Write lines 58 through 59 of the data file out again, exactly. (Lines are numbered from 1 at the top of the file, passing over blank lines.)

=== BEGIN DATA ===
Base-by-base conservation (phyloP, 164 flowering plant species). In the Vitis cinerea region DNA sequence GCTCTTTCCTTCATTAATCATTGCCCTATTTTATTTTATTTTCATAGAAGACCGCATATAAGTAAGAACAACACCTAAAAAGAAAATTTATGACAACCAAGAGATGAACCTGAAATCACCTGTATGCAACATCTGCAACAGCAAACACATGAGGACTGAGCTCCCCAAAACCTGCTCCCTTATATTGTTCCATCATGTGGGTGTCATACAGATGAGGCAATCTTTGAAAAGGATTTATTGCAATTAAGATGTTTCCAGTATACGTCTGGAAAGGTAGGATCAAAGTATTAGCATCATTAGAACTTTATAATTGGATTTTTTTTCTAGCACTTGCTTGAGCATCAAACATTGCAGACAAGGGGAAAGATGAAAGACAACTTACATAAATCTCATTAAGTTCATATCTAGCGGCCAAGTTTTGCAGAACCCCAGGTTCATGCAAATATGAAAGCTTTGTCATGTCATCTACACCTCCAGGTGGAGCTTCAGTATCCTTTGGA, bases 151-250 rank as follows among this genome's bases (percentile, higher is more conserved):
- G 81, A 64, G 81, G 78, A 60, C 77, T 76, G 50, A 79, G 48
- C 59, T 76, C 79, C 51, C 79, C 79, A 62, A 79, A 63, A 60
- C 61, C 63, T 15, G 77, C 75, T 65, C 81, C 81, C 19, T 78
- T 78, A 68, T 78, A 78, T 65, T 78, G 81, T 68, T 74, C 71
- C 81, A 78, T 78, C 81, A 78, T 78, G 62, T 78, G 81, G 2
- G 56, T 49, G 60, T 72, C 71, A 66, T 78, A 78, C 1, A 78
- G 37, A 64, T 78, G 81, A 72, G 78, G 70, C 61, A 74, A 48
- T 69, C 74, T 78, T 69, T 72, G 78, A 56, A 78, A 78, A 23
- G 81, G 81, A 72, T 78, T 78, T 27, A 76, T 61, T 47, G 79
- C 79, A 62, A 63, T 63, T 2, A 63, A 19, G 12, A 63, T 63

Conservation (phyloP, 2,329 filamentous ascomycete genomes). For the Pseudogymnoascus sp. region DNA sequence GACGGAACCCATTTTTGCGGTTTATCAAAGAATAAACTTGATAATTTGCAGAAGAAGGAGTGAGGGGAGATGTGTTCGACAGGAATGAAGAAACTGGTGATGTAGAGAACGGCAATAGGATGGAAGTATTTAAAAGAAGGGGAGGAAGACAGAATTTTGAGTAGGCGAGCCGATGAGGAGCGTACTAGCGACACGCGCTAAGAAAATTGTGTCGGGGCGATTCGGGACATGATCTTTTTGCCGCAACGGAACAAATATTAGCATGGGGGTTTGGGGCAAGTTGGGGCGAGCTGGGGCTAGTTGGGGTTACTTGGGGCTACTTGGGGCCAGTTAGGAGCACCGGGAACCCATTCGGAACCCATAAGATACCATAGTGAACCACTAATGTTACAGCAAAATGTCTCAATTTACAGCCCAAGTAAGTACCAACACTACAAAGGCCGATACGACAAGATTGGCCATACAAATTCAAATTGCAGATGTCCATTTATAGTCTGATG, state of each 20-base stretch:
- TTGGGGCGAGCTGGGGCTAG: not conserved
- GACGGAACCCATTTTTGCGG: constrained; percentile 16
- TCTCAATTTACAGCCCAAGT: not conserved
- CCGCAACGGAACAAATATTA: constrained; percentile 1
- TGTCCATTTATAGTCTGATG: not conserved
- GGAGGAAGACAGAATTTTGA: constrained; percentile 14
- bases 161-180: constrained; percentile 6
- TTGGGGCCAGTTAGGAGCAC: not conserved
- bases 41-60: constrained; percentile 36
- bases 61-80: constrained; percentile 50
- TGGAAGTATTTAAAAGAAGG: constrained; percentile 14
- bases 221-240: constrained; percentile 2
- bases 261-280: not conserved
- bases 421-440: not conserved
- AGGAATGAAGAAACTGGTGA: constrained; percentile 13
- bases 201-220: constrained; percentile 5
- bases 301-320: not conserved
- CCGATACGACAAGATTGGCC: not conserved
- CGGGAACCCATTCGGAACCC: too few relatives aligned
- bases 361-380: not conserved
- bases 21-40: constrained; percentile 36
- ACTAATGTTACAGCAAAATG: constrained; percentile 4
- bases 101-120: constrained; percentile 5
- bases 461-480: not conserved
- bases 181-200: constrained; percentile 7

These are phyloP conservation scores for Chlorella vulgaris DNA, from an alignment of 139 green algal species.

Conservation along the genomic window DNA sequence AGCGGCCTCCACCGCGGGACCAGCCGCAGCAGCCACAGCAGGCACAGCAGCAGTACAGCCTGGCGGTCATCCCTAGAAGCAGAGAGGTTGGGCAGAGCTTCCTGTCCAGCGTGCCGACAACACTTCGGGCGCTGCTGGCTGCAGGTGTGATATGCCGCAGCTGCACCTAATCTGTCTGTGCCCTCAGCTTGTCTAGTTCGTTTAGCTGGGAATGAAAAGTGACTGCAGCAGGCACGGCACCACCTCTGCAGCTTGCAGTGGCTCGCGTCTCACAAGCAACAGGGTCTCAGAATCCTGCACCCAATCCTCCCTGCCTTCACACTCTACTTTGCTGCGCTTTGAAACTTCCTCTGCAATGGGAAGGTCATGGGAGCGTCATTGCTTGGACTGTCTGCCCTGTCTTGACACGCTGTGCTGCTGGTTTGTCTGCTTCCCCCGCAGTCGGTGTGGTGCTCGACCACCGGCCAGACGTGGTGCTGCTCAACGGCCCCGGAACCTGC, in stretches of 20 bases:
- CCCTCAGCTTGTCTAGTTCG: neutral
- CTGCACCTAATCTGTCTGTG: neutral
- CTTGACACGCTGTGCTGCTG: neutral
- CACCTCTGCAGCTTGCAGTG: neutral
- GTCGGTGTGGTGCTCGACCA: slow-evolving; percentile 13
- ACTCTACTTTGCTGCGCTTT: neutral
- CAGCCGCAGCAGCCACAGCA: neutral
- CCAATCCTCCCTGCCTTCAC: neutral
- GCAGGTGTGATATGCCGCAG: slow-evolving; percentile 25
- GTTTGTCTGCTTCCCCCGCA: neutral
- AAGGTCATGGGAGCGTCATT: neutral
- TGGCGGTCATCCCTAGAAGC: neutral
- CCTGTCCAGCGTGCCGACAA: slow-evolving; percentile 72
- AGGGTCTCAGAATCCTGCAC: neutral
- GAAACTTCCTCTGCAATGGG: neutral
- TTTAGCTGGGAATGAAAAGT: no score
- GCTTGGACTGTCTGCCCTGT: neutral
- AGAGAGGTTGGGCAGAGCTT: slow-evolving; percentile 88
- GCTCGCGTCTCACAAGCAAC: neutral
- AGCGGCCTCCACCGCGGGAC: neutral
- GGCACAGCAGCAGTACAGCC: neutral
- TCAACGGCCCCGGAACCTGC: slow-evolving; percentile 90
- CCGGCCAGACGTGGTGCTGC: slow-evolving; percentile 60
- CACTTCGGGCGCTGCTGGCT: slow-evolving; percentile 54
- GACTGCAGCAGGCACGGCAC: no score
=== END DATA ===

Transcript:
- GCTCGCGTCTCACAAGCAAC: neutral
- AGCGGCCTCCACCGCGGGAC: neutral